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Tuesday, 28 October 2014
Page: 12343


Mr HUTCHINSON (Lyons) (20:47): It gives me pleasure to rise this evening to speak on the Social Security Legislation Amendment (Strengthening the Job Seeker Compliance Framework) Bill 2014.

In essence, this bill makes amendments that will provide stronger incentives for job seekers to attend scheduled appointments with their employment service providers and ensure that penalties are applied when a job seeker does not attend their appointment and does not have a reasonable excuse. It is pretty simple stuff and I think what most reasonable Australians would understand to be what comes with the mutual obligation that is around those people actively engaged in seeking paid employment and the contract that they have with the taxpayers of Australia, who fund them whilst they are doing so.

These changes aim to significantly reduce the number of appointments that are currently being missed. These measures fit with the government's commitment to reinvigorate mutual obligation for job seekers who get income support while reducing red tape for employment service providers, who do a wonderful job.

The amendments will be introduced in two stages. From 1 January 2015 if a job seeker misses a scheduled appointment with their employment service provider without a reasonable excuse—and we will hear about some of those excuses in a minute—their income support payment will be suspended until they actually attend a rescheduled appointment. It is different to what the situation is at the moment. Once they attend that appointment the suspension will be lifted and the person will receive their income support, with back pay, for the period of noncompliance. The difference is that at the moment the suspension is lifted when the person only indicates an intention to attend a rescheduled appointment. And when you look at the noncompliance rate, the changes we are proposing here are reasonable—that somebody actually turns up and attends the appointment that was scheduled. It is a very reasonable position that we are advocating here.

That is not to say that the previous government did not make some changes in this area. I fully expect that the Labor Party will indeed support the amendments we are making to this bill because they did, when in government, make efforts towards improving the compliance rate. That is acknowledged; the minister at the time, the member for Adelaide, made a number of comments in this area and acknowledged that she believed attendance at appointments can and must improve. This is why we made an election commitment to strengthen the compliance system. Indeed, she went on to say that all Australians on income support should have the opportunity to work, but with the opportunity comes responsibility. With this bill we are finally going to expect that people meet those responsibilities. So the changes we are proposing here in this debate are about strengthening and enhancing the initiatives that were put forward by the previous government.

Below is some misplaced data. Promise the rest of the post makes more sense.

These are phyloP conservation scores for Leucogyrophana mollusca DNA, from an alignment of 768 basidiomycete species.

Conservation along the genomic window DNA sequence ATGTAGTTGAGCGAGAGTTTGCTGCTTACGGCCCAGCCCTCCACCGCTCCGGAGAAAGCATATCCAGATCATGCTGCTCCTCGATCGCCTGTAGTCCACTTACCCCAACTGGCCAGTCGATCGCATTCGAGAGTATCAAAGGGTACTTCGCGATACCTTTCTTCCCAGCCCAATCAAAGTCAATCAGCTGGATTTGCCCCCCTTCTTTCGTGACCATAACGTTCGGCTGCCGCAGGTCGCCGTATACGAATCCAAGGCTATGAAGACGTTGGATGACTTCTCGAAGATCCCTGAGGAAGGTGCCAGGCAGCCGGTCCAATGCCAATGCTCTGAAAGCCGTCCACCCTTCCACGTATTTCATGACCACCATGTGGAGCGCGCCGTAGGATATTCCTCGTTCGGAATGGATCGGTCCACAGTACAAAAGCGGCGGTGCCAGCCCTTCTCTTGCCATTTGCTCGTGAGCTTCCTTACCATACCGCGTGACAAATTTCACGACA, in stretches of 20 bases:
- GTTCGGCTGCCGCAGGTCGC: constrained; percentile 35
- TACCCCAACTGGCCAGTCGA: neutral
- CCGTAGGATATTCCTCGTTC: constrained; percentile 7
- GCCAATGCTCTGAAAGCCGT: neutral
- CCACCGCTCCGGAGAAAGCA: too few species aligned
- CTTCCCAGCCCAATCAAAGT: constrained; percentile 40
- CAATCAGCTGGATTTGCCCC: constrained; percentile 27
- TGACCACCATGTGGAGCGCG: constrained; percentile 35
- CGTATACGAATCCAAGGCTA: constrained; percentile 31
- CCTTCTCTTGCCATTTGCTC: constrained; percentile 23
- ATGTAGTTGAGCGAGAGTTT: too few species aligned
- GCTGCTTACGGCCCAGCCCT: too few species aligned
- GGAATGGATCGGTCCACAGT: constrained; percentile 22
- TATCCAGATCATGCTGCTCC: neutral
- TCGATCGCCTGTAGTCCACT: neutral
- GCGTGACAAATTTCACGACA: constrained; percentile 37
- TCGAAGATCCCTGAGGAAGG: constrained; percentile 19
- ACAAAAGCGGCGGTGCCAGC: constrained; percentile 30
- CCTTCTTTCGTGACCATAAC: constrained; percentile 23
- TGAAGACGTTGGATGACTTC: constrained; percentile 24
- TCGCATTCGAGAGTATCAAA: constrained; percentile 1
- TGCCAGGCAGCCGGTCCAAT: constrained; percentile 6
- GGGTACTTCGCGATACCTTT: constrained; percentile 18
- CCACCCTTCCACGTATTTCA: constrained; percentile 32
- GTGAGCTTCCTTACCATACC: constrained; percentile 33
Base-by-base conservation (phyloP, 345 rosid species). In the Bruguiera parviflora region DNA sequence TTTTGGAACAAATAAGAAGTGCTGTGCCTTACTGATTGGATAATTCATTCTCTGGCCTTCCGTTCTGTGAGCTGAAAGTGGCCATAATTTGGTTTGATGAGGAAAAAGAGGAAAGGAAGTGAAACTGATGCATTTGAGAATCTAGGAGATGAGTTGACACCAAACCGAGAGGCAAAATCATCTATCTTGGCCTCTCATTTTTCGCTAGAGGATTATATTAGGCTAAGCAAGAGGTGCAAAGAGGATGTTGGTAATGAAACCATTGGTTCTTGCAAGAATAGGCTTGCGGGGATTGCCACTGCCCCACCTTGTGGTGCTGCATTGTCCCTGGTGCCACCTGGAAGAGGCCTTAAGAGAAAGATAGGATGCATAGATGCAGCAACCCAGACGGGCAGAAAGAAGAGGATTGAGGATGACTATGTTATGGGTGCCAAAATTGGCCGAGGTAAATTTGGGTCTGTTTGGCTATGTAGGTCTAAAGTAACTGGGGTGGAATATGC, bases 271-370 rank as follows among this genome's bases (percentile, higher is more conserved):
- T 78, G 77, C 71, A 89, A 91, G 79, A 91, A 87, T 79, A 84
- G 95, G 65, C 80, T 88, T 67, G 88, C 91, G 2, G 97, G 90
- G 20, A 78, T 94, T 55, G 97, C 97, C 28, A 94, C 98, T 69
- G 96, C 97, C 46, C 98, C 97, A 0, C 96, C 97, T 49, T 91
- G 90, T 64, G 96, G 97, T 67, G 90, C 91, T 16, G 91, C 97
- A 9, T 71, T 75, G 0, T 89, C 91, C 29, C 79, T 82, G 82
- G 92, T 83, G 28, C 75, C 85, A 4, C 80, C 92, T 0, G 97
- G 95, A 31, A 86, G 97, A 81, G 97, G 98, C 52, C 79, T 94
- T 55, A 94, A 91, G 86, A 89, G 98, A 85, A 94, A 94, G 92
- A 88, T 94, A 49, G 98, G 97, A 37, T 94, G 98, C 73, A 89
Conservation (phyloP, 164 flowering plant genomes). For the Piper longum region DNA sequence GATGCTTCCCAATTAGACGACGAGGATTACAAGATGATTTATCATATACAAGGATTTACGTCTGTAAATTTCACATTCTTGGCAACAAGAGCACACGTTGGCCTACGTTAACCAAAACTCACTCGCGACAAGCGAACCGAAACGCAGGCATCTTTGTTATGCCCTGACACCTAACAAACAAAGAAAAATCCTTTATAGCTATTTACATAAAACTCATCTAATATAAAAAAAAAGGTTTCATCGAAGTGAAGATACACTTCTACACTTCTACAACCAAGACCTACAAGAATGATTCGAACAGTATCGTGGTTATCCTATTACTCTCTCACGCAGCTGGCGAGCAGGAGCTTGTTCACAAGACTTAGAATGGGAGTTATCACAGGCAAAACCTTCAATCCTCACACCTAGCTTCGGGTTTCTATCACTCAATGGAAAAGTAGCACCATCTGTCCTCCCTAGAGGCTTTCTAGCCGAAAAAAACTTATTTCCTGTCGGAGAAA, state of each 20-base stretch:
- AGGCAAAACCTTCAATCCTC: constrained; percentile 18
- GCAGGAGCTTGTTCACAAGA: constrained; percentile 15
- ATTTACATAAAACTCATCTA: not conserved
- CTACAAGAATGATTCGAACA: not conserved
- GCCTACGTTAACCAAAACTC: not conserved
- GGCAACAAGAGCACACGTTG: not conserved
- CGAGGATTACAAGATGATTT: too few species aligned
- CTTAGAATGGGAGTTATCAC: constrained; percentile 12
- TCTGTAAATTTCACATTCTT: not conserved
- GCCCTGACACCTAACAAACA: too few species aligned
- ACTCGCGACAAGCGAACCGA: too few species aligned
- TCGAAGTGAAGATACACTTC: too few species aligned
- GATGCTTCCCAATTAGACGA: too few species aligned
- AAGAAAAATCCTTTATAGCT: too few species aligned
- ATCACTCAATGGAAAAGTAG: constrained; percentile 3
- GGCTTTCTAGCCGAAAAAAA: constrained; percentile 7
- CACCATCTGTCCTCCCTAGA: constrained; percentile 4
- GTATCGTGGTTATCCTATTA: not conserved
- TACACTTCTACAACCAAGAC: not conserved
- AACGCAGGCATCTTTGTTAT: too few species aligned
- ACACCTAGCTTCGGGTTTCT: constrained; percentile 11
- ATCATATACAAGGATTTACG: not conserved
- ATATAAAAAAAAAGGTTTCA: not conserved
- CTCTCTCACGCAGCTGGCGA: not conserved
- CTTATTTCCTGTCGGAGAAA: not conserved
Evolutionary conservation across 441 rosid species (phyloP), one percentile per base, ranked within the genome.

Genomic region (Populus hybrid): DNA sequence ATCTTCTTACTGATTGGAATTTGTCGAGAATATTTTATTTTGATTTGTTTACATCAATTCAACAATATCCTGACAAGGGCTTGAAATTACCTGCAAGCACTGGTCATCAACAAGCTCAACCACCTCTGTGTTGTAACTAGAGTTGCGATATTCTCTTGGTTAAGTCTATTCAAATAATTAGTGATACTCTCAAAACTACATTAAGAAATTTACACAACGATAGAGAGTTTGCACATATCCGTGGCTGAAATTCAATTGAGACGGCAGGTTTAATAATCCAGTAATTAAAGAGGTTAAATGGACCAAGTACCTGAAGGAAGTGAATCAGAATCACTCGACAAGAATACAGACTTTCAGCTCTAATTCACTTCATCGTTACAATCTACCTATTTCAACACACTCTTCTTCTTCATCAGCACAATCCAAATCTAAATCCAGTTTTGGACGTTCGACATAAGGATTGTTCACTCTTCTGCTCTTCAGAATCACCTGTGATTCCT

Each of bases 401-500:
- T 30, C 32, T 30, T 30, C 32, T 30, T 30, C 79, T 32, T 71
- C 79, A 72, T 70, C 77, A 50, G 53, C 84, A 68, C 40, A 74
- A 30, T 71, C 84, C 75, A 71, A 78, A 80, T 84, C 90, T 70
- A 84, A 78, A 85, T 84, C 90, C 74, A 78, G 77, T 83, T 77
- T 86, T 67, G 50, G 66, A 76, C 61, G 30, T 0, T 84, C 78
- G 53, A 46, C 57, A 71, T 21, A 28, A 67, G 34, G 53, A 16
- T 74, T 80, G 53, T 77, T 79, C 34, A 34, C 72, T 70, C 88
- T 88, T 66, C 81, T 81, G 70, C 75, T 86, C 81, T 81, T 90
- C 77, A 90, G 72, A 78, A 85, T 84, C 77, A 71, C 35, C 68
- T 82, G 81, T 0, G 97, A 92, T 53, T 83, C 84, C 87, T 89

The second stage will be from July next year—1 July 2015. The bill will further strengthen compliance arrangements by providing that if a job seeker has had their payment suspended in the circumstances that I have described above then they will not be back paid for the period that the payment is suspended due to noncompliance. In the initial stage, from January next year, if an appointment is missed, reschedule the appointment and actually turn up and the back pay will be paid. However, from July next year, if an appointment is missed without a reasonable excuse, the back pay that would have been due—and will be paid from 1 January—will not be paid. It is not so unreasonable. I relate the circumstances to myself being an employee with a boss in place, what would be the situation? If I did not turn up to work and I had not communicated with my boss, would it be reasonable for me to still ask him to pay me? I do not think so. I think most reasonable Australians would acknowledge that that is not the case. There does not seem to be any reason why somebody who is in paid employment and effectively has a contract and an understanding in place, be it written or otherwise, with their employer does not have reasonable obligation, in the same way that job seekers who are being paid benefits similarly have a contract in place—a mutual obligation, with the taxpayers of Australia.

The bill will also make changes to the existing provisions that allow job seekers who are 55 years old or older to meet their mutual obligation requirements just by undertaking part-time voluntary work or paid work. The bill will introduce a provision that will allow groups of job seekers, for example, 55- to 59-year-olds who would currently be in Job Services Australia, to be precluded from these provisions.